PAUL MEEKS, SATURNA CAPITAL: Well, first of all, even though the company has been 10 years since its been public, it’s still growing at a pretty rapid rate. I think for the next couple of years, both the top and bottom line will continue to grow at 15 percent to 20 percent per annum, and next year on December 2015 earnings, the stock is trading when you adjust for cash at about 17 times per earnings, and it’s going to grow its earnings that year 19 percent.
And so, this is actually a one peg or sub one peg ratio stock which is very compelling for a company at technology space or elsewhere.
MATHISEN: Paul, do they have a sufficient moat around their various businesses?
MEEKS: Tyler, it’s great question that you asked. You know, they started dominating search on the desktop and they have extended that dominance with Facebook (NASDAQ:FB) on the mobile application, and I also think over time, they’re going to see a wonderful growth driver in what we call the Internet of things.
MATHISEN: What does that mean, “the Internet of things”?
MEEKS: Now, about a year ago, they acquired a company called Nest Labs. And so, what this will do is link very mundane apps in your life, not even non-technology apps, to the Internet and really change your life and could be a monstrous market.
GHARIB: Let me just follow up on that a little bit. When we think of Google (NASDAQ:GOOG), we think of it as the king of tech, a real innovator, a risk taker. It has a lot of cash. It attracts some of the best technology talent in the world to the company.
But that’s what it’s been for the last 10 years. But looking at the next 10 years, can it continue to dominate the technology world? We’ve seen other companies dominate like, I’m speaking of IBM or Microsoft (NASDAQ:MSFT), and they didn’t continue that way. What about Google (NASDAQ:GOOG)?
MEEKS: I think Google (NASDAQ:GOOG) has a good a chance as anybody else. It’s tough for a tech analysts and portfolio manager like me — I’ve been doing this almost exclusively since the late ’80s — to say they’ll never slow down. I do think that they do have some runway for that 15 percent to 20 percent top and bottom line growth for several years.
Now, the interesting thing about this company, unlike some of the tech titans of the ’80s and ’90s, it’s already in 10 short years reinvented itself. So, I feel very strong about their vision and execution and I think they will do well for the foreseeable future.
MATHISEN: So, you own the stock. I assume you would add to the stock, your holdings at these prices. Which shares would you buy, A’s or B’s?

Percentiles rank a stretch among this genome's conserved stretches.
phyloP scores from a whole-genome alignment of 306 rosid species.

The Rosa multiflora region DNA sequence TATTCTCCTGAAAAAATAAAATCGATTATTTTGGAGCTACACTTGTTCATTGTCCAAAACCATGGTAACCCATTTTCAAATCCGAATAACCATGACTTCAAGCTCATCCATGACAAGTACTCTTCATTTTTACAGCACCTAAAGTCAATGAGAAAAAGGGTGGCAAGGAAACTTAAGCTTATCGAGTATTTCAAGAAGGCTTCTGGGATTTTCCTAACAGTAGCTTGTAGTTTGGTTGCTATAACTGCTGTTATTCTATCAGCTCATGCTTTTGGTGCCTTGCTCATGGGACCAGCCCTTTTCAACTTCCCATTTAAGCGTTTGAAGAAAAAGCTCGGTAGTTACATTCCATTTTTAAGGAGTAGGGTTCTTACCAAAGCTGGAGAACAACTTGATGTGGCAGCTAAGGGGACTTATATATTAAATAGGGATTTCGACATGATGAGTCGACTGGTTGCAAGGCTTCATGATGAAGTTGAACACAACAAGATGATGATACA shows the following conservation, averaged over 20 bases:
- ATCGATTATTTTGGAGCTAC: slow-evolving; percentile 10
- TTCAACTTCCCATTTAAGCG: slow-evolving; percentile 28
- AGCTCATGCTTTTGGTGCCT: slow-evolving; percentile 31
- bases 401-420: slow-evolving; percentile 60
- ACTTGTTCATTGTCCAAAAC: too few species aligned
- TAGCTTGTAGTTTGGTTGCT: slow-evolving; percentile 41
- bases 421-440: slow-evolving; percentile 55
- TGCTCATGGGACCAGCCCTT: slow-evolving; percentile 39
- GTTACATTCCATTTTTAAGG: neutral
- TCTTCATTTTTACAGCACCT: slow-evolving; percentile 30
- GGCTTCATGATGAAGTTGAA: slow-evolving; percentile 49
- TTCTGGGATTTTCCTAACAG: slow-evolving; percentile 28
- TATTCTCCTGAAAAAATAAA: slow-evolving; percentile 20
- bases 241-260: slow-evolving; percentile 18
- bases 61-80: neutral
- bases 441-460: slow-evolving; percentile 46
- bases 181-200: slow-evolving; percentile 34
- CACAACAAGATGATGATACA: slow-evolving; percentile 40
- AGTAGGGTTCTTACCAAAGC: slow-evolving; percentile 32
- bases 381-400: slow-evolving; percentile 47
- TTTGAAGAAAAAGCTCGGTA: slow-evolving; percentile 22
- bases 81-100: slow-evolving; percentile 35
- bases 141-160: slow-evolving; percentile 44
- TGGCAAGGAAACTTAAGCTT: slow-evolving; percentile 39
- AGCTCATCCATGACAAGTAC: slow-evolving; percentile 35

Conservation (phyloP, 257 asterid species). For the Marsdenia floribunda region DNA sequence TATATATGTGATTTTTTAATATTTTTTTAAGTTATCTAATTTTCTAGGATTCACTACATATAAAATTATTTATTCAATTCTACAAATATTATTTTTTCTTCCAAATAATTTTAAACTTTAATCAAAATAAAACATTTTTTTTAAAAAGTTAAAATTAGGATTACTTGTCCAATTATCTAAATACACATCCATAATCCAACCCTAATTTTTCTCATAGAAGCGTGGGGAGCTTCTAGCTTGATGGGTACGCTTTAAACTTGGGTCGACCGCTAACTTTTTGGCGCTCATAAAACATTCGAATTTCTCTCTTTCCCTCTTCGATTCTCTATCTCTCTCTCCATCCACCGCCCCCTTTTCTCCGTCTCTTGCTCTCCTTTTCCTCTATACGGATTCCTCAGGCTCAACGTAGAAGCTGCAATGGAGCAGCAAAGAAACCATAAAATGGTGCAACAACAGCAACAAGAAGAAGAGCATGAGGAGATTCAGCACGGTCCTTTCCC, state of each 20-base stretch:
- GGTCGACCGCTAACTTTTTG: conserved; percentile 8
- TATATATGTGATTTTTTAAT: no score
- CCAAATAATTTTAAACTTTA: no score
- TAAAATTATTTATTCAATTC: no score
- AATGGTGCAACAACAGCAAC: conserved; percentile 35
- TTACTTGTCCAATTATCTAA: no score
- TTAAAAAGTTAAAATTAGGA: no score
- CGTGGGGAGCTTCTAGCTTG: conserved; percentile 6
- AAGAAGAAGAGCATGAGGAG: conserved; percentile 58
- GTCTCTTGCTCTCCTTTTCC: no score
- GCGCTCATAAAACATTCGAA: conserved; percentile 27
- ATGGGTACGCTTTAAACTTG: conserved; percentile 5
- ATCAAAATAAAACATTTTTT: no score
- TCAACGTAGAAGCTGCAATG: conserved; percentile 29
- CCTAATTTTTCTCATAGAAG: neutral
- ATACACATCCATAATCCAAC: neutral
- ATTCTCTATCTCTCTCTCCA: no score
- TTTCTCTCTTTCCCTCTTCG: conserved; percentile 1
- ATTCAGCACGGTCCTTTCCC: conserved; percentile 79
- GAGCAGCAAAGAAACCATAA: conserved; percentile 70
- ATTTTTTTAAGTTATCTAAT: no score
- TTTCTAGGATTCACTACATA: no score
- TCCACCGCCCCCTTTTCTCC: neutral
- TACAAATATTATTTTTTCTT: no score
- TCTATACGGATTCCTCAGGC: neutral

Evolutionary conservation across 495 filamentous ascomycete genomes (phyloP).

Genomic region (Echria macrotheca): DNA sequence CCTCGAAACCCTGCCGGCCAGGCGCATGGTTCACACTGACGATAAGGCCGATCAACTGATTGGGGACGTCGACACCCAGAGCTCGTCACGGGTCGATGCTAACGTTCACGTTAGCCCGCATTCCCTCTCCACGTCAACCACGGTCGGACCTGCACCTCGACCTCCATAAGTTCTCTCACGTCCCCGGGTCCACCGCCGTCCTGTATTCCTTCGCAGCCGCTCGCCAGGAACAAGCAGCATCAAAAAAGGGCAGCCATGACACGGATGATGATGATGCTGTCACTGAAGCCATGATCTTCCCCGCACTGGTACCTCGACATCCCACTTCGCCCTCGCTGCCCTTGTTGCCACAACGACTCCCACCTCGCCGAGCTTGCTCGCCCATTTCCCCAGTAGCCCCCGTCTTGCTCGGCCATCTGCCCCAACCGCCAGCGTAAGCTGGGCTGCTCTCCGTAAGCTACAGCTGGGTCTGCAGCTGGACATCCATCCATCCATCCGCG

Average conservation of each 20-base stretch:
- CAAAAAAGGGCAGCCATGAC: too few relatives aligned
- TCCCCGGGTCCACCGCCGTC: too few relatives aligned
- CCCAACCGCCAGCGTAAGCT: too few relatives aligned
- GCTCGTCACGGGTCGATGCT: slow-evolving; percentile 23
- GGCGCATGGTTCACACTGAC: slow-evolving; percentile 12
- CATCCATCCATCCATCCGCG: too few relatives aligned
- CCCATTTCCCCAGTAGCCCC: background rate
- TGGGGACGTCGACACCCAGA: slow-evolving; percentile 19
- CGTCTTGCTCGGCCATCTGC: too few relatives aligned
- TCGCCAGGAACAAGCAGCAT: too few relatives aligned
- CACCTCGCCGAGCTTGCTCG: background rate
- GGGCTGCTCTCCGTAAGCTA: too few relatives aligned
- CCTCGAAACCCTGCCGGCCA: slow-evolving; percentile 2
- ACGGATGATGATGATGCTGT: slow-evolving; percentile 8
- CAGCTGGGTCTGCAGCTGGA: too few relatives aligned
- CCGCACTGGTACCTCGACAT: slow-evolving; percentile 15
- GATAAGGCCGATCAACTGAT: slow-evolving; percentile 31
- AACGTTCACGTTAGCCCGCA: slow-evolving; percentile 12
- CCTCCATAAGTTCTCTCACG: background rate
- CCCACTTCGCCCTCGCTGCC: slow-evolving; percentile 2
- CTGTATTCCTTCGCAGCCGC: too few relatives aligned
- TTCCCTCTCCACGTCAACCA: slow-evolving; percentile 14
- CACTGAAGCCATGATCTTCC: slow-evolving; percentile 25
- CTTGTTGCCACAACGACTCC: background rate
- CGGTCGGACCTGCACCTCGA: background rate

MEEKS: So, first of all, I would buy the A share because that’s the share class GOOGL. That is most shareholder-friendly. And what I would do, the stock trades $590-plus.
Earlier this month, so not too the long ago, earlier this month, it traded $570. I think that’s an interesting place to nibble and the best place to buy more is where it’s really shown great support to the 200-day moving average, and that price is $564.
GHARIB: Real quickly, do you think Google (NASDAQ:GOOG) will ever pay a dividend?
MEEKS: I think that they will, but in the near term, I’m pleased that they don’t because they have enough opportunities to reinvest their cash flow and high return on investment projects. When you see a company, particularly in a tech sector start to pay very lavish dividends and buy back a lot of stock regardless of how high the stock has risen, they are probably mature or slow down.
MATHISEN: Very, very quickly. What’s the biggest risk it faces?
MEEKS: I think the biggest risk, Tyler, is that I’m wrong and it fails going forward to continue to recreate themselves, to continue to be visionary and they miss the next trend.
GHARIB: All right. Very interesting conversation.
Paul, thanks so much for joining us. Paul Meeks, at Saturna Capital.
MEEKS: Thank you.
MATHISEN: All right. Since Google (NASDAQ:GOOG) began trading 10 years ago, shares have risen 1,300 percent but here are 10 other stocks, 10 others that have done better over the same time frame. See if you can guess some of them.
Top spot: Keurig Green Mountain, the company behind those K-Cup coffee cups up nearly 8,000 percent. Energy drink-maker Monster, online travel site Priceline, but up more than 6,000 percent. And there’s Apple (NASDAQ:AAPL) and then there’s Alexion and Regeneron, up more than 4,000 percent, and rounding out the list, Netflix (NASDAQ:NFLX), Intuitive Surgical (NASDAQ:ISRG), Salesforce, and Western Digital (NYSE:WDC).
I hope you all bought them a decade ago.
Elizabeth Arden (NASDAQ:RDEN) posts its biggest quarterly loss ever, and that is where we begin tonight’s “Market Focus”.
The beauty products maker didn’t blame weather or a consumer funk like some other retailers, it said Justin Bieber and Taylor Swift weighed on its results. I’m not kidding. A sales decline in celebrity fragrances, particularly from those two singers hurt revenue. Shares plummeted 23 percent to $15.05.
Shares of Salix Pharmaceuticals (NASDAQ:SLXP) spiked on a report that Allergan (NYSE:AGN) has approached the company about a possible acquisition. According to that report, Allergan (NYSE:AGN) is in talks with more than one acquisition target and it could strike a deal as early as next month. Now, this as Allergan (NYSE:AGN), the maker of Botox, battles a $53 billion hostile bid from Valeant Pharmaceuticals. Salix popped 15 percent to $160.80. Shares of Allergan (NYSE:AGN) also up about 4 percent to $161.82.